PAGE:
You’ve got the part but aren’t assembling it correctly and you’re zeroing in the very thing that’s getting in your way.
would mean to speak with someone. In your sentence, the verb would be
To say, have a *conversation with someone * you would say
But 会話 can be used as a noun too. In that case you cannot say
That’s not grammatically complete. To complete it you join the two parts with の resulting in
At this point you’re almost done.
To say this person you would have to say この人.
But what you have is これ+で which means “by means of this”.
So the sentence can be rendered as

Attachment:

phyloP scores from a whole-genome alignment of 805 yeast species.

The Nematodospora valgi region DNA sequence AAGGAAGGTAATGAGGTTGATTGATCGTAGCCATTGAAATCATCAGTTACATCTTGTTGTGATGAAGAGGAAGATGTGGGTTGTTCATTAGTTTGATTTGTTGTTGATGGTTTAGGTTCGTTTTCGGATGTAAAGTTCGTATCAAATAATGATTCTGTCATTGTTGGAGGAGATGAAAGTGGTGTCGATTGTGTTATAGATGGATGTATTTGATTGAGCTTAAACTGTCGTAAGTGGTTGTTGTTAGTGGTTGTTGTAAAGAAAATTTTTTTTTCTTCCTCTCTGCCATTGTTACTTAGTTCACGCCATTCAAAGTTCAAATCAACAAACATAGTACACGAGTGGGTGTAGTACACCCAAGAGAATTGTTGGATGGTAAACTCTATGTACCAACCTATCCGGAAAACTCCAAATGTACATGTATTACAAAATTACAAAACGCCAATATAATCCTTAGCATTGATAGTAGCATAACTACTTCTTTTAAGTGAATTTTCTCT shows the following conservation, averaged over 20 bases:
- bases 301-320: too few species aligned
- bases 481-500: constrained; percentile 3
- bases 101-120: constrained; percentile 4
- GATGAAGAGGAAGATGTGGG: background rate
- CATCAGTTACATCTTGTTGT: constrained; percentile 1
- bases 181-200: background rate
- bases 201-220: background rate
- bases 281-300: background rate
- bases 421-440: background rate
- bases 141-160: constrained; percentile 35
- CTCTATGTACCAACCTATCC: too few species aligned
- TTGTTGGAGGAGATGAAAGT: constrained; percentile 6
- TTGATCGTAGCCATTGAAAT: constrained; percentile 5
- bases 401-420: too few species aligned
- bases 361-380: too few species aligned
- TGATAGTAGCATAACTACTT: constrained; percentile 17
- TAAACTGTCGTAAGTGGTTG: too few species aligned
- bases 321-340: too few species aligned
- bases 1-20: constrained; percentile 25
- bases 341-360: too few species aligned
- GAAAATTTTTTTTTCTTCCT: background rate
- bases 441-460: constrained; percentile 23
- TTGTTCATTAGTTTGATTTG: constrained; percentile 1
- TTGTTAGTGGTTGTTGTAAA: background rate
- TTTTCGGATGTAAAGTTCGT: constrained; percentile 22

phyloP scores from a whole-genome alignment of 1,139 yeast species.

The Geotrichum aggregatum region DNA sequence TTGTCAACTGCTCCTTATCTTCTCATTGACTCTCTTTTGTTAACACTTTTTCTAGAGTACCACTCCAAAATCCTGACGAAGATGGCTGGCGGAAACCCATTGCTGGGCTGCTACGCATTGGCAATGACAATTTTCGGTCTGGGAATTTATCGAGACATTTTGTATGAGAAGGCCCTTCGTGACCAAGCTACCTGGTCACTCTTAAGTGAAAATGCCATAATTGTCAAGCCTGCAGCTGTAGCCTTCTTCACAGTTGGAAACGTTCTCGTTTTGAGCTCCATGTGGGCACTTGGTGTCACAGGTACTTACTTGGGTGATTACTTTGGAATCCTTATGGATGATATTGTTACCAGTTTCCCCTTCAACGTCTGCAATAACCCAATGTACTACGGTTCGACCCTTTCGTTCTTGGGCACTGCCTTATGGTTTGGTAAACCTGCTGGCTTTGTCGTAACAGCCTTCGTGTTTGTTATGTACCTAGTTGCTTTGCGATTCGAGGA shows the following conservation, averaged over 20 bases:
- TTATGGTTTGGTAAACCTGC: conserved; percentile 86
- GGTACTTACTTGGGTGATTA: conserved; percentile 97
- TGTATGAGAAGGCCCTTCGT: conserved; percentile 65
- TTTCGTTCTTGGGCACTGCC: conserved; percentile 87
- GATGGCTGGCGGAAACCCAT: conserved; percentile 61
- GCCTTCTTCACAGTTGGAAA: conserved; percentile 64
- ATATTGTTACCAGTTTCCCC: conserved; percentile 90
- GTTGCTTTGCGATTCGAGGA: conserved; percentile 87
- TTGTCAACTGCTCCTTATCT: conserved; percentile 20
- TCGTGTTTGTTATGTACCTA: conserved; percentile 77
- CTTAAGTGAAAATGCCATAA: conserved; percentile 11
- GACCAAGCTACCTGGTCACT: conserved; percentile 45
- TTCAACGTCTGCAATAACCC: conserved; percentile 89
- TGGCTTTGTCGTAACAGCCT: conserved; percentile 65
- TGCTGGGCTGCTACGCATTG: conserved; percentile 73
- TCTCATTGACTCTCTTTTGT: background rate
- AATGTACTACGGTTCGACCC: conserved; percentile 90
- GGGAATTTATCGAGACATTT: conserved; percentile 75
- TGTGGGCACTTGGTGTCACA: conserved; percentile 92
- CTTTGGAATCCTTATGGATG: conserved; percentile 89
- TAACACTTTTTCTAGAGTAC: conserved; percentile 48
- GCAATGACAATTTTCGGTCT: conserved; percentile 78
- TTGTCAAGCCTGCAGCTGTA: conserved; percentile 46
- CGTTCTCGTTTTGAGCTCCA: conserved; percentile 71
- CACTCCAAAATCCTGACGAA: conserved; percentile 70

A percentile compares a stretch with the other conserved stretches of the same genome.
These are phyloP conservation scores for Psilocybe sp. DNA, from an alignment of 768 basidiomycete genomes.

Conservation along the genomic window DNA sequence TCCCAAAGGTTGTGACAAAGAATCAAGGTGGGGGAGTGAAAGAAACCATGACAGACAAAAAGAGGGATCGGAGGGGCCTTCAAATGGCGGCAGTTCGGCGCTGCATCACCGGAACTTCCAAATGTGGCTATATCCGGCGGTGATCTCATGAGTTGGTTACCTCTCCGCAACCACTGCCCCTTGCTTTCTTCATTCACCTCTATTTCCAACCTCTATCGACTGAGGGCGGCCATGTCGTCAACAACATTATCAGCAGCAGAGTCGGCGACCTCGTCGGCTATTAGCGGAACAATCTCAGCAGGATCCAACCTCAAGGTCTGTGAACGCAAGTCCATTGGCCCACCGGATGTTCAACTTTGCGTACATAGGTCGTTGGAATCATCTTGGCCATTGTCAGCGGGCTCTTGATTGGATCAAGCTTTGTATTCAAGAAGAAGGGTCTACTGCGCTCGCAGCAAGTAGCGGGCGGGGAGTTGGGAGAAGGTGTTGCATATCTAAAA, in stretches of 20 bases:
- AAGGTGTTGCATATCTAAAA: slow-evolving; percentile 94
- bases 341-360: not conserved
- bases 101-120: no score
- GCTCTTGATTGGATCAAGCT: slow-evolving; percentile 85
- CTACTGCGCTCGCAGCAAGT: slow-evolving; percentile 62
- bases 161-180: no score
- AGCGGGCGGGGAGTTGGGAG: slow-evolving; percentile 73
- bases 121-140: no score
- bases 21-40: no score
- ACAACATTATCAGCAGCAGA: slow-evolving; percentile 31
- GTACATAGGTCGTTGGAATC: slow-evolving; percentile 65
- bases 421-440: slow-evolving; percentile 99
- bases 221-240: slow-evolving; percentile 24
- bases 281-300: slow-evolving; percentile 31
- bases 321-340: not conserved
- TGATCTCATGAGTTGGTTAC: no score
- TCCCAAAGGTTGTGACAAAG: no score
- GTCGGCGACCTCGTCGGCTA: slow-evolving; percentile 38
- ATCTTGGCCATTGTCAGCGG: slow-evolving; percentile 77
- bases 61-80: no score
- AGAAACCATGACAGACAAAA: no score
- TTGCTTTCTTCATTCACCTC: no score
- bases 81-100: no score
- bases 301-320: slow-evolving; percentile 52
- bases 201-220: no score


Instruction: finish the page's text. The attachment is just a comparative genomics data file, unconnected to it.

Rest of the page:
With this, simulation of a conversation with a person is complete
You should note that the final copulate だ has been omitted.
Regarding the use of と and の
English and some other Germanic languages stand apart in how prepositional constructs can be used to modify nouns. So in English we can say
A conversation with someone
And it makes perfectly good sense.
However there are languages don’t allow these sorts of constructs. To convey the same idea a relative clause can be used:
A conversation that is with someone
To our English-language ear this sounds cringy. However not in a language like Japanese. The particle の in Japanese is what creates the glue syntactically and semantically joining 会話 and 人と. Resulting in
There are other examples.
The letter to my friend is on the desk.
In Japanese this must be rendered as
This の in 友達への手紙 is serving the same role as the の in 人との会話.